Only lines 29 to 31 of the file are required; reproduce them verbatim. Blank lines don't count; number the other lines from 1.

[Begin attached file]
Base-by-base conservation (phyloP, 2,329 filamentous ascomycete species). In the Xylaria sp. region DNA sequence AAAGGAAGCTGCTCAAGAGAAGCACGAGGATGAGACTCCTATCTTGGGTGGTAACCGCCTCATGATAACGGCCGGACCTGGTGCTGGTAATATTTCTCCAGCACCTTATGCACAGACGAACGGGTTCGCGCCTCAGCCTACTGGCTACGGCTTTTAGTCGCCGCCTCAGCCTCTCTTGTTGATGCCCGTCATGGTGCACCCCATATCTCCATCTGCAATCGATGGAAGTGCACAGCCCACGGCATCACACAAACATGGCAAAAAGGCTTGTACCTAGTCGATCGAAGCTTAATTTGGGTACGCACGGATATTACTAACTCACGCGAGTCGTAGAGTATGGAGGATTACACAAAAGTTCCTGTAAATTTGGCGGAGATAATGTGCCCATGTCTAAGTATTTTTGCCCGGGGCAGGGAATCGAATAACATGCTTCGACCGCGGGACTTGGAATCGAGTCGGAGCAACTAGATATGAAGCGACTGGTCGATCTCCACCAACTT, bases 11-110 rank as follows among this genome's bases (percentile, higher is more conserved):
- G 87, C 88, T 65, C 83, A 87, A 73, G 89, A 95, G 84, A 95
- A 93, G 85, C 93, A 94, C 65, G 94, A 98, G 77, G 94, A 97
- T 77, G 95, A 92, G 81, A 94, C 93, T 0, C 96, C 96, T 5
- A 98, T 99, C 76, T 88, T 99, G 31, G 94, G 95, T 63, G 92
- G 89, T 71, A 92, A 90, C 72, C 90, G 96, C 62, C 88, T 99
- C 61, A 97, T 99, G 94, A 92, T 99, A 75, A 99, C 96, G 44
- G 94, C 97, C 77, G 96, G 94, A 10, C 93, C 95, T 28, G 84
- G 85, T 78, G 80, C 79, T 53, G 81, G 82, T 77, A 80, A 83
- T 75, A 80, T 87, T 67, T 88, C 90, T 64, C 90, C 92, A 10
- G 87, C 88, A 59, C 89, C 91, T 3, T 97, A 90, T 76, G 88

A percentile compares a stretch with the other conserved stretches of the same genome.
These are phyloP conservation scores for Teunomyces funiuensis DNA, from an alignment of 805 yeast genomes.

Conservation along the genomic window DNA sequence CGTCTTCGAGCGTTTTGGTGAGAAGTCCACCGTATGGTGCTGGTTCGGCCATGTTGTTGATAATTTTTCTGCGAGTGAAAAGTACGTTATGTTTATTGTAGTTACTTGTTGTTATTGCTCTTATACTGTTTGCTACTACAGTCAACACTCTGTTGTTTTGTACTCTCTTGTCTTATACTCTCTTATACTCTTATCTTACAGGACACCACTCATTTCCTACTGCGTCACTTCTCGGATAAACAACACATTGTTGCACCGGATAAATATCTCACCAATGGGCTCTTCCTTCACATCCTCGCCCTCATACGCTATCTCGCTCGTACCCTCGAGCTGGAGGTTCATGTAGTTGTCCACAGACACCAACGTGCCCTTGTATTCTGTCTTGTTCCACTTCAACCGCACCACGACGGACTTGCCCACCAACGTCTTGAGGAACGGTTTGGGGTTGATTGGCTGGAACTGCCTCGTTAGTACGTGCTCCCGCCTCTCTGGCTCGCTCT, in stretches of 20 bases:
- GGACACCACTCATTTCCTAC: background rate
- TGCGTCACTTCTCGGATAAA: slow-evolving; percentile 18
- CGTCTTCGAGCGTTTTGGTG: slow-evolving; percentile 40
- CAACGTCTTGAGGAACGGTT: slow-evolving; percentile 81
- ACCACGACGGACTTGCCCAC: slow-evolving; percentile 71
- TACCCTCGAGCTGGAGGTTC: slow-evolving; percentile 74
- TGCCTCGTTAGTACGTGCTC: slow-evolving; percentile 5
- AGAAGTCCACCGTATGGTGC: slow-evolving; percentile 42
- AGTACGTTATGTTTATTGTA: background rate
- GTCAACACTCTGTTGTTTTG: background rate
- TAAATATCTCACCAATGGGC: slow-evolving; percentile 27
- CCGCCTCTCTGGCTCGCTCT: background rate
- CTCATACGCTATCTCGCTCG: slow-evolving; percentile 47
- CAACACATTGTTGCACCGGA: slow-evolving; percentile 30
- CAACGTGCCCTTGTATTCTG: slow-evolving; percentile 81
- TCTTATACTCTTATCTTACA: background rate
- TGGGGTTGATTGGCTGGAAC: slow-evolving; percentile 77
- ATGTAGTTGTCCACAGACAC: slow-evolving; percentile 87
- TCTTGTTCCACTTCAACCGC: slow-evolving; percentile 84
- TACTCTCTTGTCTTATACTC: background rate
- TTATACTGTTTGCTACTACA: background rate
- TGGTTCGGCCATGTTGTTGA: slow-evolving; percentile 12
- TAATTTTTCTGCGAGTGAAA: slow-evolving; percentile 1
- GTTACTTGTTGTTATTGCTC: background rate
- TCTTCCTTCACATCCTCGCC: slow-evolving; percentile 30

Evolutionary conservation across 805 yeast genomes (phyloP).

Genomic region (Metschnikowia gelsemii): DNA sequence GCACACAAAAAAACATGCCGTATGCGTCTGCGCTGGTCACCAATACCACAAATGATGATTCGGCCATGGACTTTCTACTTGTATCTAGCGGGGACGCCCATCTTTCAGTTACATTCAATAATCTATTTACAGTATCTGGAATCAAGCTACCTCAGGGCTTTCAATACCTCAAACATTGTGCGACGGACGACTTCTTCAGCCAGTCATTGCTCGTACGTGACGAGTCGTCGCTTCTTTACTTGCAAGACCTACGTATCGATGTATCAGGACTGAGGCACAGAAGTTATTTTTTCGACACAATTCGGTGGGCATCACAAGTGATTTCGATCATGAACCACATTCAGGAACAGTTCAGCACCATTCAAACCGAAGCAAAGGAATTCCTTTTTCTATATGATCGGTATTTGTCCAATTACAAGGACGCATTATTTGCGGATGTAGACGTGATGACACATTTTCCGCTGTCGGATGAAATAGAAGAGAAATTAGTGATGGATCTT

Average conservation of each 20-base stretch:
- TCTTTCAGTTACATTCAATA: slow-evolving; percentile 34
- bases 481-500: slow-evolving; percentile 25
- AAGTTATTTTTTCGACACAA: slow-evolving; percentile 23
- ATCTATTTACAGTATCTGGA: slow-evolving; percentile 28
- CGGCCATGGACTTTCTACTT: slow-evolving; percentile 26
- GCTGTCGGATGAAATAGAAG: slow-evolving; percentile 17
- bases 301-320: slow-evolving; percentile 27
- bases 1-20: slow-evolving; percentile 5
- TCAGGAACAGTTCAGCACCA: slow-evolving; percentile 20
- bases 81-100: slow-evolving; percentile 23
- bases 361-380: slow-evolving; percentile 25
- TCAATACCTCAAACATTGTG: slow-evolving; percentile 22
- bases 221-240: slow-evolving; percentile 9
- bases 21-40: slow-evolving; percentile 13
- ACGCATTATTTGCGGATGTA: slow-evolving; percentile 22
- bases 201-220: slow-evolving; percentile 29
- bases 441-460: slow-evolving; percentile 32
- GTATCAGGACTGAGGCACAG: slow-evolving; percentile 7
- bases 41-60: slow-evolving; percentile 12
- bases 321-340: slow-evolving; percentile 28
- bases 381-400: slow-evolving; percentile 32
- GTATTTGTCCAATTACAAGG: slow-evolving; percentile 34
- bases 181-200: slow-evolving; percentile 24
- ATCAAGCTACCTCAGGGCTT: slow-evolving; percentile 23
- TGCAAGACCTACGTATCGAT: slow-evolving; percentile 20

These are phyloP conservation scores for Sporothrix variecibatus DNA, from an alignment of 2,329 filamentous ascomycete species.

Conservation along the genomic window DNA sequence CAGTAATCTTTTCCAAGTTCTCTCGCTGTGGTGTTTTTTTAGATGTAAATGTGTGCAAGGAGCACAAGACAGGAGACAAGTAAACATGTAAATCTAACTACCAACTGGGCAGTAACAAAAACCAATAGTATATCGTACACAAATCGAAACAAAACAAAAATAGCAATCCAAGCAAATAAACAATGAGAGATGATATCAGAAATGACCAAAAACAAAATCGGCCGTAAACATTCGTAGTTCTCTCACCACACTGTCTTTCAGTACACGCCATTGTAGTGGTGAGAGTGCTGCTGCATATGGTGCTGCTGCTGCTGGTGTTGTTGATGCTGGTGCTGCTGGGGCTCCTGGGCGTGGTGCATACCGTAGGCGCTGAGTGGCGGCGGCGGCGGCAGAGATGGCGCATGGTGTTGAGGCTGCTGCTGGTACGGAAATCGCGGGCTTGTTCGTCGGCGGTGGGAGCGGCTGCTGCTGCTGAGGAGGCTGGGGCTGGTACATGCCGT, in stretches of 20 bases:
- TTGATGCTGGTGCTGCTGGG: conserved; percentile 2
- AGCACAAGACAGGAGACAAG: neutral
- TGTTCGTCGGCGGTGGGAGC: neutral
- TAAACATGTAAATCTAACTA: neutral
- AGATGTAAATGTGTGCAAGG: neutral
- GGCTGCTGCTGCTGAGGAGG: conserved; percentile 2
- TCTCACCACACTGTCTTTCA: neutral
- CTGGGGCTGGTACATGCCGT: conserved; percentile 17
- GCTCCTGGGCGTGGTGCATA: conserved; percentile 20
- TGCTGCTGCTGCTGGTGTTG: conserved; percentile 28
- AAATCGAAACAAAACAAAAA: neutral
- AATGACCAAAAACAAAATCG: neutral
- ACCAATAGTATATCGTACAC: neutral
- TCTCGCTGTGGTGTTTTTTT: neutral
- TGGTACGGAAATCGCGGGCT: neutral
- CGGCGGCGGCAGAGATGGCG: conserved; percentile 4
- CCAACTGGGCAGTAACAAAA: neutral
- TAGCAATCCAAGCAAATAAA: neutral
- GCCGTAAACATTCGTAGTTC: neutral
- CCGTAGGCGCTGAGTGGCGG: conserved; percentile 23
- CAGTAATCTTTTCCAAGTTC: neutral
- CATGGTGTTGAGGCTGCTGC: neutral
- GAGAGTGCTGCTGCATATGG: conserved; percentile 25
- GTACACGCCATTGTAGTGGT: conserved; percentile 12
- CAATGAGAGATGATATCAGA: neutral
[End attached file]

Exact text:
- CAACGTGCCCTTGTATTCTG: slow-evolving; percentile 81
- TCTTATACTCTTATCTTACA: background rate
- TGGGGTTGATTGGCTGGAAC: slow-evolving; percentile 77